Stan's World: The Trump Presidency and Your PortfolioSubmitted by S. F. Ehrlich Associates, Inc. on February 16th, 2017
February 16, 2017
An article in the New York Times1 titled “Probably a Bad Idea to Sell Just Because You Fear Trump” reminded me of a piece in MONEY Magazine that I read last summer. That article questioned how the election might impact your investments, and included two comments worth repeating...
· “People take greater risks when their party controls Washington.” Conversely, “investors affiliated with the party out of power tend to grow restless and trade securities more frequently.”
· “The fact is, stocks generally rise over time no matter who’s in charge…After the silly season is over on Nov. 8, about half the country will be elated, and nearly half will be scared. And both groups, research shows, are likely to tweak their investments accordingly. That’s when things really get risky.”
The fact that the stock market has been melting up (as opposed to melting down) has surprised many, but it’s important to reiterate why the stock market moves at all. Yes, emotion plays a part in daily moves, but for the long haul, corporate profits (or the lack thereof) will dictate overall performance. In its simplest terms, investors will pay more for a company if its profits go up, or if they believe its profits will increase.
High share prices and fears of an erratic president don’t mean the markets have to fall, even if you fear that will happen. But as the article in the Times points out, it’s easy to be blinded by your personal opinions. Take a minute to look under the hood to get a sense as to what’s moving this market, and whether the bull might continue to run.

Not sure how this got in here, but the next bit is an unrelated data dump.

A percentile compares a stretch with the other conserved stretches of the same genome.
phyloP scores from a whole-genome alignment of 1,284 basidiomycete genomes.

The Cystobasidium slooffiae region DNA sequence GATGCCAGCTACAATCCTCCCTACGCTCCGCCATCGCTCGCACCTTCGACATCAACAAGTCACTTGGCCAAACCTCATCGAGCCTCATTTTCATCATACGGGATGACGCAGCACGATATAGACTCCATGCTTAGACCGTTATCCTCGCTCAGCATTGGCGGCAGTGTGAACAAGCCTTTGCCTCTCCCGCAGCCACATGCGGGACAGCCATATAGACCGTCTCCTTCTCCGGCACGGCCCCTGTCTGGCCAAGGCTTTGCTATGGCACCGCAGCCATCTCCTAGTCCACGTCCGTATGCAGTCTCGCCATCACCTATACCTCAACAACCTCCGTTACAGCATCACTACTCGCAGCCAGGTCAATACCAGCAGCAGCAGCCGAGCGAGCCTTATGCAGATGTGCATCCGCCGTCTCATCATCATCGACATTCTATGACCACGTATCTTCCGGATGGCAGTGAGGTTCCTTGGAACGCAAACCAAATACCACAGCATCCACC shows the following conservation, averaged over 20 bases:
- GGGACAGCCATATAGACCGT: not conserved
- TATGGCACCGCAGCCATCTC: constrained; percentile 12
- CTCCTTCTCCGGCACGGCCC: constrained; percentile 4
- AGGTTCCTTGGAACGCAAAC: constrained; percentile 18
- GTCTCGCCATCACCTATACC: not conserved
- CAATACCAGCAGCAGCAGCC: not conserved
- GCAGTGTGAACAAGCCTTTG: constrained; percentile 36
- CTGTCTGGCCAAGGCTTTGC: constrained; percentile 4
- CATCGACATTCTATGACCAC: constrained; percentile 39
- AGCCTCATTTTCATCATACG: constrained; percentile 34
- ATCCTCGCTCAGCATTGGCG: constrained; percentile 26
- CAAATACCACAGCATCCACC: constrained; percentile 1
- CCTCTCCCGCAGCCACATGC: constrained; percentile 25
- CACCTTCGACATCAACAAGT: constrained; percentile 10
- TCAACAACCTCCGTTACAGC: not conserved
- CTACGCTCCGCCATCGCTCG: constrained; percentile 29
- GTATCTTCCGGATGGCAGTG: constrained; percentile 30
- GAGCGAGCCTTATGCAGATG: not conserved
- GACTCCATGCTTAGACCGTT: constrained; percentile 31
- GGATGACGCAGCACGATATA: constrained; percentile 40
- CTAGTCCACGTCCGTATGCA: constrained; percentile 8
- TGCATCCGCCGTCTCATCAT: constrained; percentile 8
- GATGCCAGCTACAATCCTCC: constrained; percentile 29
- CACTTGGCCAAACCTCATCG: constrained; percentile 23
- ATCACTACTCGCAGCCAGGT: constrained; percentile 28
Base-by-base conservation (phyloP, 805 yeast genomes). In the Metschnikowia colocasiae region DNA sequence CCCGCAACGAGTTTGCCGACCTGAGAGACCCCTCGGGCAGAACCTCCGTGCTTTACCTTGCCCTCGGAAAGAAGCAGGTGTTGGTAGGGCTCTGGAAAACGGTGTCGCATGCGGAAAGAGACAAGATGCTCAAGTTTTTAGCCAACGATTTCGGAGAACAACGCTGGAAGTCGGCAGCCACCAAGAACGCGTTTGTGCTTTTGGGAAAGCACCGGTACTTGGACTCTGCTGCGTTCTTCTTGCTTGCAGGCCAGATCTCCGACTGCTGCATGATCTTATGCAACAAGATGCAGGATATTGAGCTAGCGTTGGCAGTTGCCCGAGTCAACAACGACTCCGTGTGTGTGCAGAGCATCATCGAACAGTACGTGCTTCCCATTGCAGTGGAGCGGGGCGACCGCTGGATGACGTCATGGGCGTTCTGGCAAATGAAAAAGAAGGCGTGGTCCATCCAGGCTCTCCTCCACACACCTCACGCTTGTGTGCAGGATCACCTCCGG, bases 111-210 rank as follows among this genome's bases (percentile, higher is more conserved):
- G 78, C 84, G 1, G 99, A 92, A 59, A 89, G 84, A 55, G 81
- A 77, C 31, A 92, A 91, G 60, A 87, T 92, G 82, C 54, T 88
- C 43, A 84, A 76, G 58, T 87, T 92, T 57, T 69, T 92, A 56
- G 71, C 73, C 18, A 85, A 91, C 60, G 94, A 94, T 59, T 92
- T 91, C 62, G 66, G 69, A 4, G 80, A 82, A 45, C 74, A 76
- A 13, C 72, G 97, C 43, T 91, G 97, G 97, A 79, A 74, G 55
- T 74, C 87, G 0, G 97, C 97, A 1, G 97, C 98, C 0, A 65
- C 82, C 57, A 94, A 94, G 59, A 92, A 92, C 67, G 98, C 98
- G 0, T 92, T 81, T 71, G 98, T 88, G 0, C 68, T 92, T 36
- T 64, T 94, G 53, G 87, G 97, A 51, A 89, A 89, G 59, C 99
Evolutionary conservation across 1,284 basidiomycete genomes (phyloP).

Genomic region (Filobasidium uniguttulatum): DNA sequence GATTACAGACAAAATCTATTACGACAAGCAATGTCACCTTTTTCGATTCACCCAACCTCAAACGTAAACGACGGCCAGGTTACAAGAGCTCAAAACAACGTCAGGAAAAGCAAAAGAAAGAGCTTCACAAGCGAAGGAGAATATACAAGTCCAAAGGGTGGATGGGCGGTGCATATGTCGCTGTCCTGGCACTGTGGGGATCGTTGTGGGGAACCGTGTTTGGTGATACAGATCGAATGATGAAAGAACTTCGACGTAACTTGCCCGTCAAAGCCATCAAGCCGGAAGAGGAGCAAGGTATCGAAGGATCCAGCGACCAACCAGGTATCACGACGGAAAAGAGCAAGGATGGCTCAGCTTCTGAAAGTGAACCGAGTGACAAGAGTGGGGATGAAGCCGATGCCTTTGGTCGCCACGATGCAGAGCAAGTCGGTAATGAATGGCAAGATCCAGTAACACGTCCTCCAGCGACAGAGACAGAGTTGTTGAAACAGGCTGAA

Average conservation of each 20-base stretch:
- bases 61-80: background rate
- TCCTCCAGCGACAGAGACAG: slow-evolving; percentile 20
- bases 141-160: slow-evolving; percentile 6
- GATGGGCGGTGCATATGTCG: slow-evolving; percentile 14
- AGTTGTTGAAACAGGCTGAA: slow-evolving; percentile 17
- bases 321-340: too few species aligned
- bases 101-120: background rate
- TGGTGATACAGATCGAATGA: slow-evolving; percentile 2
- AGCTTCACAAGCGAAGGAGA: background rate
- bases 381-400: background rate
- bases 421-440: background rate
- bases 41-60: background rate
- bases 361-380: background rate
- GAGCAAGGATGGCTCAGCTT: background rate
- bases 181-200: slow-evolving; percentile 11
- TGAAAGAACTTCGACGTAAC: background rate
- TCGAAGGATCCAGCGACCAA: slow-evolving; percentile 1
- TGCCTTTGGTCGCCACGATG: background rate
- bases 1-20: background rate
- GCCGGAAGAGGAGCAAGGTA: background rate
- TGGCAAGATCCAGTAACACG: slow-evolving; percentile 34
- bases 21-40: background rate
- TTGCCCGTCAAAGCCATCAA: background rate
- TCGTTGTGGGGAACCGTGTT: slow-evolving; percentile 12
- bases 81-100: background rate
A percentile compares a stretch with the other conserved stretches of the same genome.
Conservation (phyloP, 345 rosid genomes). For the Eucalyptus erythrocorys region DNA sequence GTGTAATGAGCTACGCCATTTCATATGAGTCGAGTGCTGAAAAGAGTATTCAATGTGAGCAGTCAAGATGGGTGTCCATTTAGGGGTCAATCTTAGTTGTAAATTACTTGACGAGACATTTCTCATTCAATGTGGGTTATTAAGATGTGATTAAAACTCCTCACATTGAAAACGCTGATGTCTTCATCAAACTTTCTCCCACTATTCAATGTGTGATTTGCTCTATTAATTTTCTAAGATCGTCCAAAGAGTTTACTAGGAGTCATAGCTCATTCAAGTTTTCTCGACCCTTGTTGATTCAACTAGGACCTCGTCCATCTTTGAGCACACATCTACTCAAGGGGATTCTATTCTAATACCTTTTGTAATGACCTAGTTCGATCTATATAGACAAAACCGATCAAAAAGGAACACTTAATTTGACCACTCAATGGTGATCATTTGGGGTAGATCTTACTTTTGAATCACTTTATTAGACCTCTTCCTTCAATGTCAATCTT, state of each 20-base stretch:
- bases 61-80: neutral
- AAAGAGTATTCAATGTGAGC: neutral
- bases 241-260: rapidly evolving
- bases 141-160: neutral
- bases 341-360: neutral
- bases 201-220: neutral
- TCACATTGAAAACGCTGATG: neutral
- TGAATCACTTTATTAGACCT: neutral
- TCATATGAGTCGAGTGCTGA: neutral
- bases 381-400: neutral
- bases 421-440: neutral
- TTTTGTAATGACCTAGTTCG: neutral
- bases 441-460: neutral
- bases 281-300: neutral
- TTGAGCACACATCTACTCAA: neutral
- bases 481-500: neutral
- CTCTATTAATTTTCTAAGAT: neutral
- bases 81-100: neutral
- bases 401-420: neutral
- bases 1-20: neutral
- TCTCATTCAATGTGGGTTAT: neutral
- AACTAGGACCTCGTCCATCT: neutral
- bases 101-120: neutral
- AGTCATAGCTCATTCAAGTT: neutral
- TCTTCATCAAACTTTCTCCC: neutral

Notes the Times: “It’s very likely there will be corporate tax cuts and deregulation, both of which benefit companies’ bottom lines in a pretty direct and measurable way. It is optimism about those policy priorities that has driven the market rally since Election Day. Throw in some extra government spending on the military and public infrastructure, and you have a recipe for speedier growth.”
But the Times also points out the “darker possibilities,” to include “a trade war that could turn into a global recession,” or a “small crisis could spiral into something bigger…”
For those who expected volatility in Washington to translate into volatility on Wall Street, it’s also interesting to note that the stock market has gone almost 90 sessions without a single daily decline of 1% or more. Barrons’ points out that hasn’t happened since 2006, and before that, 19952.
Regardless of whether or not ‘your’ candidate won or lost, if you’re nervous about Washington, that shouldn’t translate into any dramatic shifts in your approach to investments. Diversified portfolios are built with the goal of weathering storms over the short term. Diversification includes lower volatility investments, such as short-term bond funds, for those investors who don’t have the time to wait for their portfolios to fully recover after a steep drop in the equities markets. And periodic rebalancing aims to keep your equity to bond mix in check whether the markets go up or down.
Nobody can ever say that what happens in Washington won’t have an impact on your stock investments, but the market’s long history teaches us that any impact has been relatively short-lived compared to the lengthy time frame for the equity portion of your portfolio.
1 Irwin, Neil. “Probably a Bad Idea to Sell Just Because You Fear Trump.” The New York Times, 14 Feb. 2017.
2 Tan, Kopin. “The Meltup Continues.” Barron's, 13 Feb. 2017.